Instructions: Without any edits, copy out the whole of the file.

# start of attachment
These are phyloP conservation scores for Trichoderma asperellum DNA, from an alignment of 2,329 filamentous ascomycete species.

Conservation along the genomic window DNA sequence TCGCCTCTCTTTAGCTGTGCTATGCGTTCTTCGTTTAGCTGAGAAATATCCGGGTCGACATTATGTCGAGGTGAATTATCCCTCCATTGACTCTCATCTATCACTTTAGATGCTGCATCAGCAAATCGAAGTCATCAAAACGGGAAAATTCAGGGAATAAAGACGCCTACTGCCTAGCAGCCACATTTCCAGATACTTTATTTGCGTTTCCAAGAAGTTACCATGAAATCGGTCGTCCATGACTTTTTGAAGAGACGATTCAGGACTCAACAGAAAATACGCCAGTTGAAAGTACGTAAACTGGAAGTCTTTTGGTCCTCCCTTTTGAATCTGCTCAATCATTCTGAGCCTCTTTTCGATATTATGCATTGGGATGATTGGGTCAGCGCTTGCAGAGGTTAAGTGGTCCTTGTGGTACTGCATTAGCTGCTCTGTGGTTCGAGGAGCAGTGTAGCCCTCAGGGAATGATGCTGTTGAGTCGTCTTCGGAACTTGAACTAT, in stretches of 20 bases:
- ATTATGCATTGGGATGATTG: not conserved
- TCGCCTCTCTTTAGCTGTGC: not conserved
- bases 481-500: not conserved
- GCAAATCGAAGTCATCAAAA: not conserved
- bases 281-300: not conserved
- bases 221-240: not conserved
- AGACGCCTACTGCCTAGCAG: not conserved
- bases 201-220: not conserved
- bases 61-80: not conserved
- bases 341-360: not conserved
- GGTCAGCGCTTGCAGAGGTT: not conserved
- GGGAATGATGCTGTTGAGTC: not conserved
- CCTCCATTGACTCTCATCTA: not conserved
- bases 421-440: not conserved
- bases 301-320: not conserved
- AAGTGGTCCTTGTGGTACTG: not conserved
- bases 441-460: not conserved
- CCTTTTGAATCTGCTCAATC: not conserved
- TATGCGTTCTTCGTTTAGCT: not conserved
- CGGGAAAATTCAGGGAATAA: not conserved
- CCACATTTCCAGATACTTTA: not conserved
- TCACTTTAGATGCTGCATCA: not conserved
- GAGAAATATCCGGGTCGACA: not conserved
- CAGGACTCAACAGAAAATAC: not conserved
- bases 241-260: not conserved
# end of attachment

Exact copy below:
These are phyloP conservation scores for Trichoderma asperellum DNA, from an alignment of 2,329 filamentous ascomycete species.

Conservation along the genomic window DNA sequence TCGCCTCTCTTTAGCTGTGCTATGCGTTCTTCGTTTAGCTGAGAAATATCCGGGTCGACATTATGTCGAGGTGAATTATCCCTCCATTGACTCTCATCTATCACTTTAGATGCTGCATCAGCAAATCGAAGTCATCAAAACGGGAAAATTCAGGGAATAAAGACGCCTACTGCCTAGCAGCCACATTTCCAGATACTTTATTTGCGTTTCCAAGAAGTTACCATGAAATCGGTCGTCCATGACTTTTTGAAGAGACGATTCAGGACTCAACAGAAAATACGCCAGTTGAAAGTACGTAAACTGGAAGTCTTTTGGTCCTCCCTTTTGAATCTGCTCAATCATTCTGAGCCTCTTTTCGATATTATGCATTGGGATGATTGGGTCAGCGCTTGCAGAGGTTAAGTGGTCCTTGTGGTACTGCATTAGCTGCTCTGTGGTTCGAGGAGCAGTGTAGCCCTCAGGGAATGATGCTGTTGAGTCGTCTTCGGAACTTGAACTAT, in stretches of 20 bases:
- ATTATGCATTGGGATGATTG: not conserved
- TCGCCTCTCTTTAGCTGTGC: not conserved
- bases 481-500: not conserved
- GCAAATCGAAGTCATCAAAA: not conserved
- bases 281-300: not conserved
- bases 221-240: not conserved
- AGACGCCTACTGCCTAGCAG: not conserved
- bases 201-220: not conserved
- bases 61-80: not conserved
- bases 341-360: not conserved
- GGTCAGCGCTTGCAGAGGTT: not conserved
- GGGAATGATGCTGTTGAGTC: not conserved
- CCTCCATTGACTCTCATCTA: not conserved
- bases 421-440: not conserved
- bases 301-320: not conserved
- AAGTGGTCCTTGTGGTACTG: not conserved
- bases 441-460: not conserved
- CCTTTTGAATCTGCTCAATC: not conserved
- TATGCGTTCTTCGTTTAGCT: not conserved
- CGGGAAAATTCAGGGAATAA: not conserved
- CCACATTTCCAGATACTTTA: not conserved
- TCACTTTAGATGCTGCATCA: not conserved
- GAGAAATATCCGGGTCGACA: not conserved
- CAGGACTCAACAGAAAATAC: not conserved
- bases 241-260: not conserved